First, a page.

80 Days does have its flaws, though they did not greatly hamper my experience with it. The biggest issue is that it drains battery power like few other iOS games. It constantly shows you what other players are doing/have done on their journeys, and I suspect that this is the cause for the power usage. As far as I can tell, you can't turn this feature off, which is a shame. On the flip side, the fact that trips are recorded allows for a nifty feature: when you've returned Fogg and Passepartout to London, you can share your journey on Facebook and allow even people who haven't got the game to see what you did. I don't usually go in for that stuff, but this is a familiar enough story that I think even non-players can enjoy seeing your personal version of the tale.
The other issue worth commenting on is the controls. They're not horrifyingly bad, but I wasn't really comfortable with them until well into my second playthrough, which is odd when you consider how simple they are. When text is presented, you generally swipe up in order to see more of it, but when you can see almost all of the text and the last bit is a choice you must make, you tap the screen instead. When you're on the world map, you can pinch to zoom out, but it doesn't zoom very quickly. This doesn't play well with the game's clock, which is constantly moving unless you're reading text, so I missed my train a time or two because I couldn't get the screen where I wanted it. It's possible that some of my issues were caused by the fact that I played on an iPhone rather than an iPad — more screen real estate might have eliminated scrolling completely, for example.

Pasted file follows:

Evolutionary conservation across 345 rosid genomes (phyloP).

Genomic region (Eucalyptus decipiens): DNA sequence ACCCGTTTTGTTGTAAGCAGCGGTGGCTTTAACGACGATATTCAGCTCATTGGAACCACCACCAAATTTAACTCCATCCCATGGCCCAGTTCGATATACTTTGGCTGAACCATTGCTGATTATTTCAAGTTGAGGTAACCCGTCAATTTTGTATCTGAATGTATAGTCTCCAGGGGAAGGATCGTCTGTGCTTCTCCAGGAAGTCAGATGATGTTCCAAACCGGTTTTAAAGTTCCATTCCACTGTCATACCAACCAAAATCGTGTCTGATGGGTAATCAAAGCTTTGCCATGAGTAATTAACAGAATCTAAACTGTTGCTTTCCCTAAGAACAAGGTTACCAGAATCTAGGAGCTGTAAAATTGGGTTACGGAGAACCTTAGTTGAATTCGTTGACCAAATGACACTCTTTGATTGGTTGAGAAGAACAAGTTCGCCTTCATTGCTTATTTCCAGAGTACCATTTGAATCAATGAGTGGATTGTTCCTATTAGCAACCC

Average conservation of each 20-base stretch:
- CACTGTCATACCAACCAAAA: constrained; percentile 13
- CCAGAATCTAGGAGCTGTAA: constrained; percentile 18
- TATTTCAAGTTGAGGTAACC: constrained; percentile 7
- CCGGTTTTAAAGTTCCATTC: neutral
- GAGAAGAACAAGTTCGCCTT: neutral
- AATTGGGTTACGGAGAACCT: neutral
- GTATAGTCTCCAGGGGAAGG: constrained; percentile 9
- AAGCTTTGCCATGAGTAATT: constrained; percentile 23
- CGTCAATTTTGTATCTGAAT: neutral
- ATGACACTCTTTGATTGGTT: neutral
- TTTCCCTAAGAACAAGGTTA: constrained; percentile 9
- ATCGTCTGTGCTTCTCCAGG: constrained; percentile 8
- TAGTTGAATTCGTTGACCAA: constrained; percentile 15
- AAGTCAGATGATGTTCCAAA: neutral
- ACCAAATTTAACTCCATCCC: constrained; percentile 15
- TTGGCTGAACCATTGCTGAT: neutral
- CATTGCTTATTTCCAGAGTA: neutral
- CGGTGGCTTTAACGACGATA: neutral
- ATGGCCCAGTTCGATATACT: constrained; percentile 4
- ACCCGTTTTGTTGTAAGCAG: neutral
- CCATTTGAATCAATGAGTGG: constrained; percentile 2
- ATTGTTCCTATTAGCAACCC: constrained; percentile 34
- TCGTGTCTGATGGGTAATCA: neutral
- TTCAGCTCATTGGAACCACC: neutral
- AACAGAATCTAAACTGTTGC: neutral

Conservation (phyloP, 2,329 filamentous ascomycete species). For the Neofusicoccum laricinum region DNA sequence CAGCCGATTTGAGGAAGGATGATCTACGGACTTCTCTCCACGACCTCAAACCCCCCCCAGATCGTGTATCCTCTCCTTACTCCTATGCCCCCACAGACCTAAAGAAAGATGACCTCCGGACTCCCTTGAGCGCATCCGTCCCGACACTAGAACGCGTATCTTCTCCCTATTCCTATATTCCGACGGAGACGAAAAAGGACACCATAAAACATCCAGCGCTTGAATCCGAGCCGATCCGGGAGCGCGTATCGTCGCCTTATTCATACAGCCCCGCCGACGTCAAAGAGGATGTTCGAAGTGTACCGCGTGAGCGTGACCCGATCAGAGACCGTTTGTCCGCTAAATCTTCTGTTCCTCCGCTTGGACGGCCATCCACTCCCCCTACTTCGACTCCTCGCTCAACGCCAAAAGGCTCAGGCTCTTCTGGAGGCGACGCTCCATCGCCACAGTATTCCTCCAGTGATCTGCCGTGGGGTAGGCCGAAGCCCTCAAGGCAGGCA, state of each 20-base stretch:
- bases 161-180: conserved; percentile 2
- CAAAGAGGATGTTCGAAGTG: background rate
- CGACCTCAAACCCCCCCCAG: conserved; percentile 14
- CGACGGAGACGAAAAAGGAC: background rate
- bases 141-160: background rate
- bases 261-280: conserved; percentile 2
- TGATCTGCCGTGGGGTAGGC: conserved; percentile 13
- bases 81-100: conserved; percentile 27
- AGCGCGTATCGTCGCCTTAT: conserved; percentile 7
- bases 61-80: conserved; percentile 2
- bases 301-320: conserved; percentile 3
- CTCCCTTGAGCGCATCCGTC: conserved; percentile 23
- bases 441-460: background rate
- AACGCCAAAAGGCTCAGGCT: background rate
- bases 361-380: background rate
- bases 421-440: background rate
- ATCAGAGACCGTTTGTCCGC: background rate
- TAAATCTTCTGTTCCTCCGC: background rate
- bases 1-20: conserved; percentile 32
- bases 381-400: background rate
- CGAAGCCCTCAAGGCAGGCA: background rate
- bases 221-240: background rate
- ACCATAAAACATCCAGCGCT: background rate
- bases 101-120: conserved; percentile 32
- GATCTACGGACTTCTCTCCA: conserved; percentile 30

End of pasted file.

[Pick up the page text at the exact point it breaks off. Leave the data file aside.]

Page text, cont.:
The graphics and sound are both minimalist &mdash almost the equivalent of the "we're traveling on a plane" maps featured in movie transitions
. The map is a globe with cities you could potentially visit marked, and lines showing all of the travel routes you know. As you travel, sounds are played that correspond to your mode of transport, such as the engine of a car or the propellers of a plane, and when you're in a city, you hear the sounds of people and music that goes with that location. The devs did a nice job of joining form and function, so although there's not too much to see and hear, the experience feels perfectly suited to the game.
It's worth noting that Passepartout can wind up in a few romantic situations, and they are exclusively homosexual. (So yes, as one of my RPGFan compatriots noted, in this game, you are playing gay Jackie Chan
, which is pretty awesome.) You have enough warning that you can keep Passepartout chaste if you so desire, but the text doesn't get graphic no matter what you do. If you don't take the paths that get him into those situations, you'll never know his preference either way, and you probably won't care, because dating isn't really central to the story. So kudos to Inkle for writing a realistic person who is perhaps more notable because his sexuality is irrelevant than he would have been if it had mattered.
In fact, kudos almost all around on this game. The "less is more" presentation really works, the game is fun, and the story is exciting and well written. Sure, on my iPhone, there are control issues, and it uses more power than I would have expected, but I've got a backup battery, and if I miss one train, there is always another route to take and another adventure waiting to be had.